Antiquarian Anabaptist

Apologetics from an Anabaptist perspective

Knowing who the true enemy is

While driving through downtown Saskatoon today, my wife and I noticed a billboard for the University of Lethbridge, which boasted “We teach you how to think, not what to think.” I wonder how true that is. As far as one can tell, the whole public education system in our country is committed to teaching and enforcing the doctrines of secular humanism – neo-Darwinism, atheism, the meaninglessness of life, etc.

The mass media are entirely supportive of this doctrine, acting in unison as a propaganda machine for it.  Some politicians may not be entirely at ease with this doctrine, but none dare say so openly.

Yet the “scientific” arguments of the New Atheists are incoherent and have no actual scientific foundation. Why is it that no one seems to be listening when it is pointed out that “the emperor has no clothes?”

It is because the people in academia and the media are only front men for a massive spiritual onslaught on mankind. Our true enemy is not people, but “the rulers of the darkness of this world.” Satan has duped people into seeing him and his messengers as angels of light, bringing the message of sweet reason to a world long held captive by belief in God.

However, the outcome of Satan’s message of light always tends to death. Christians are concerned, and rightly so, by the slaughter of millions of unborn babies and the creeping acceptance of euthanasia. There is also the slow and sure death of the soul as people are convinced that there is no meaning to life, no reason to hope, and no reason to care about others. Is it any wonder that suicide has become an epidemic in our day?

What the world needs is not better teachers, better reporters, or better politicians. They would all be subverted by the prevailing despair and spiritual darkness of our age. What the world needs is Christians who can explain why the existence of God gives meaning to all of life and to every individual life. God is not a vindictive monster who wants to make life miserable for us. He is a loving God who wants to give us a living hope that our life is precious to Him, that we can find joy and fulfilment in life, and that He has something even better planned for us in the life to come. It is true that “God is angry with the sinner every day,” but that is simply because sin leads to death and God wants us to live, truly live.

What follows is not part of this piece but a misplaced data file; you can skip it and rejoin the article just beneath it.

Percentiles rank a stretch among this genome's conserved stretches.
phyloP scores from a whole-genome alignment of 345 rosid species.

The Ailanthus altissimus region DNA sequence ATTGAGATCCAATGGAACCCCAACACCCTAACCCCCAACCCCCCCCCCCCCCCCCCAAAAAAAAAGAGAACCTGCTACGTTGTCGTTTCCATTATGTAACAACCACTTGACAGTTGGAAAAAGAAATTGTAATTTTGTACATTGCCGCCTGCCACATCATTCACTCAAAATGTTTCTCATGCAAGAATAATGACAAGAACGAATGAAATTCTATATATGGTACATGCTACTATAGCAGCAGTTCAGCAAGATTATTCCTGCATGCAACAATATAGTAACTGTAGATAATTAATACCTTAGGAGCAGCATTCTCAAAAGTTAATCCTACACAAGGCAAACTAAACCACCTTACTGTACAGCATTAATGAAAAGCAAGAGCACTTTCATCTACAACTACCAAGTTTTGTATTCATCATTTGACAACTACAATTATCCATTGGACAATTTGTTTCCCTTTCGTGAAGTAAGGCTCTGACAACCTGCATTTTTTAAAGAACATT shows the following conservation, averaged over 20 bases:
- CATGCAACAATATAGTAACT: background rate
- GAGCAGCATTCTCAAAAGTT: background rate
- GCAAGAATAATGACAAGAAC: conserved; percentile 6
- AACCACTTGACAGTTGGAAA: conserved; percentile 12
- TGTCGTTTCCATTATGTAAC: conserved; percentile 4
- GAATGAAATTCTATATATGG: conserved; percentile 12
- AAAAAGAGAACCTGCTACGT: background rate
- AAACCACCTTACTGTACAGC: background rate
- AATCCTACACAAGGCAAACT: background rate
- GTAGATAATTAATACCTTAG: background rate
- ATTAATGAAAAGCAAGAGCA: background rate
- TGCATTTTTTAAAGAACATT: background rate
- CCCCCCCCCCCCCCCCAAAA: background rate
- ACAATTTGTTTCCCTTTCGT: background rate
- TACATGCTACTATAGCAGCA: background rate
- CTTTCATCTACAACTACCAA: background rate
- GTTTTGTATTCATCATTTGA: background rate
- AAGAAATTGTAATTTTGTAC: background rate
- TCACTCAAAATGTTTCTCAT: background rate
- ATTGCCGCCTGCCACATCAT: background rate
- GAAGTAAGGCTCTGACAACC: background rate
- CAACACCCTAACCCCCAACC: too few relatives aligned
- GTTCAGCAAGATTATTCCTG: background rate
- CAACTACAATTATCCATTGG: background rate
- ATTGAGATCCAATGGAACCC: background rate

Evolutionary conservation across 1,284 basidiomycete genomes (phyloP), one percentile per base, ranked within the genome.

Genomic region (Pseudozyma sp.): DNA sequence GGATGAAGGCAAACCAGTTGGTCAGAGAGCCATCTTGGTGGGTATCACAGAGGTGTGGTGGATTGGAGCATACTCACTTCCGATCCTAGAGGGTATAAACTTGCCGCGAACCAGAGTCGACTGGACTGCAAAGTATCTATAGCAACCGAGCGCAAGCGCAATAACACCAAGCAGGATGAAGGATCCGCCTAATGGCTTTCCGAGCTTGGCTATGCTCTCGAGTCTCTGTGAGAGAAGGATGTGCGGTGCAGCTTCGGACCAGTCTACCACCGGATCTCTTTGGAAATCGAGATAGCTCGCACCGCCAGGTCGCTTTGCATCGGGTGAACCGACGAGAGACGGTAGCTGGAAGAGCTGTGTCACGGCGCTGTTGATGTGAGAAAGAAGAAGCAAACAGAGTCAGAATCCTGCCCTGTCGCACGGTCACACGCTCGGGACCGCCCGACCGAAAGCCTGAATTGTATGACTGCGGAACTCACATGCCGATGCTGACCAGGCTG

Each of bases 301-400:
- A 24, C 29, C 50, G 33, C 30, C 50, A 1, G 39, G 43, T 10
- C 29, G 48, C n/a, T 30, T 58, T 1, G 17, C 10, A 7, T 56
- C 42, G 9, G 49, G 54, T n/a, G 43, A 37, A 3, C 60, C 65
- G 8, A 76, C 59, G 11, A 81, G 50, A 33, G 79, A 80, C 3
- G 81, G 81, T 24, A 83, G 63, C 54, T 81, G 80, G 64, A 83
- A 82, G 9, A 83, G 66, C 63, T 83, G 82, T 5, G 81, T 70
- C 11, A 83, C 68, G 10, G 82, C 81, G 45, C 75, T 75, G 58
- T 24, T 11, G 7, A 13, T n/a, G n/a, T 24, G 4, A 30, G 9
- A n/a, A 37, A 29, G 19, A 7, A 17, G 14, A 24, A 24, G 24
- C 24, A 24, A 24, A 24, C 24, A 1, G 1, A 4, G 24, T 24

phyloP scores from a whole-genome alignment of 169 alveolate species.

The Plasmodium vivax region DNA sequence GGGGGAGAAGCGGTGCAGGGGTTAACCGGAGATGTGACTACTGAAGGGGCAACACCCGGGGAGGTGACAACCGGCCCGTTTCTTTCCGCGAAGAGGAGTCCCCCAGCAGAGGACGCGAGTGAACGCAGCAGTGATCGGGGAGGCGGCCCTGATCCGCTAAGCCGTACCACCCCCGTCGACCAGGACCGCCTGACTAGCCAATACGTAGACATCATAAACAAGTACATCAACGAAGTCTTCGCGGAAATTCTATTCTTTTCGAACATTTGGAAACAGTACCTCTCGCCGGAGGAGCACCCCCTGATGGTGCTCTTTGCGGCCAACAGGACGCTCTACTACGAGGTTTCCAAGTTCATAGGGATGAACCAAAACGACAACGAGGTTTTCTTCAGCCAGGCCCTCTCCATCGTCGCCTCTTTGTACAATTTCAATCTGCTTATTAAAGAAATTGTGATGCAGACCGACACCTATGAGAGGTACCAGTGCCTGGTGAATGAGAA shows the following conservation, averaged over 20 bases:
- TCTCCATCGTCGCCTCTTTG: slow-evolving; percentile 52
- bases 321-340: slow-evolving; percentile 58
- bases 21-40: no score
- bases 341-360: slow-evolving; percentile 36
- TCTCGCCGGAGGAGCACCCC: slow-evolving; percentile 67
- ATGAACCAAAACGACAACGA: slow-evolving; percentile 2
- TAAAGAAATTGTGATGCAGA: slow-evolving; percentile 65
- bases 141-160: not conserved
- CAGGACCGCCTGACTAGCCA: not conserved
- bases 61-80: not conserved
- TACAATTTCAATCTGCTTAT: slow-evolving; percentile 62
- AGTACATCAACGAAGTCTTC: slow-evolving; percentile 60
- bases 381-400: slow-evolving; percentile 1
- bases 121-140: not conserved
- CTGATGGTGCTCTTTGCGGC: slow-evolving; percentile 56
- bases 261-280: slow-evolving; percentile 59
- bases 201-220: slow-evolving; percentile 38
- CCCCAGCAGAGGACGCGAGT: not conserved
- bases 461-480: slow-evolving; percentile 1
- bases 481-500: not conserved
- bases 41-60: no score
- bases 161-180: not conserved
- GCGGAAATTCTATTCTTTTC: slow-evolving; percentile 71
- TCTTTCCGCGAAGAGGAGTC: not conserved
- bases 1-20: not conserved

There are people who attempt to accommodate themselves to the thinking of the world, yet live as though they believed in God. They are attempting to appear intellectually respectable to the world, and at the same time fit in among Christians. Isn’t this the frog spirit described in the book of Revelation? Frogs are amphibious, able to seem at home  in the water (the world) and on the dry land (among Christians). This is not the way to lead an overcoming Christian life.

The meaning of Romans 12:2 is that we should not allow our thinking to be moulded after the prevailing thought of the age we live in, but that our thinking should be transformed by the renewing of the mind. That will set us free to allow God to use us to do His work here on earth.

The world needs such people. I believe that it would be possible to turn the world upside down once more if Christians could grasp the true liberating power of the gospel message. Yes there are people who desperately want to believe that there is no God to whom they will have to give account for their actions. Nevertheless, God has created all men and women with a heart that will feel empty and alienated until they experience the love of God. Don’t we have an obligation to speak plainly to the real needs of such people?

The apostle Paul makes three statements in Romans 1:14-16 that should be the motto of every Christian:

I am debtor both to the Greeks, and to the Barbarians; both to the wise, and to the unwise.

I am ready to preach the gospel.

I am not ashamed of the gospel of Christ: for it is the power of God unto salvation to every one that believeth.

Do we feel that debt? Can we truly say that we are not ashamed of the gospel of Christ? How ready are we to do something about it?

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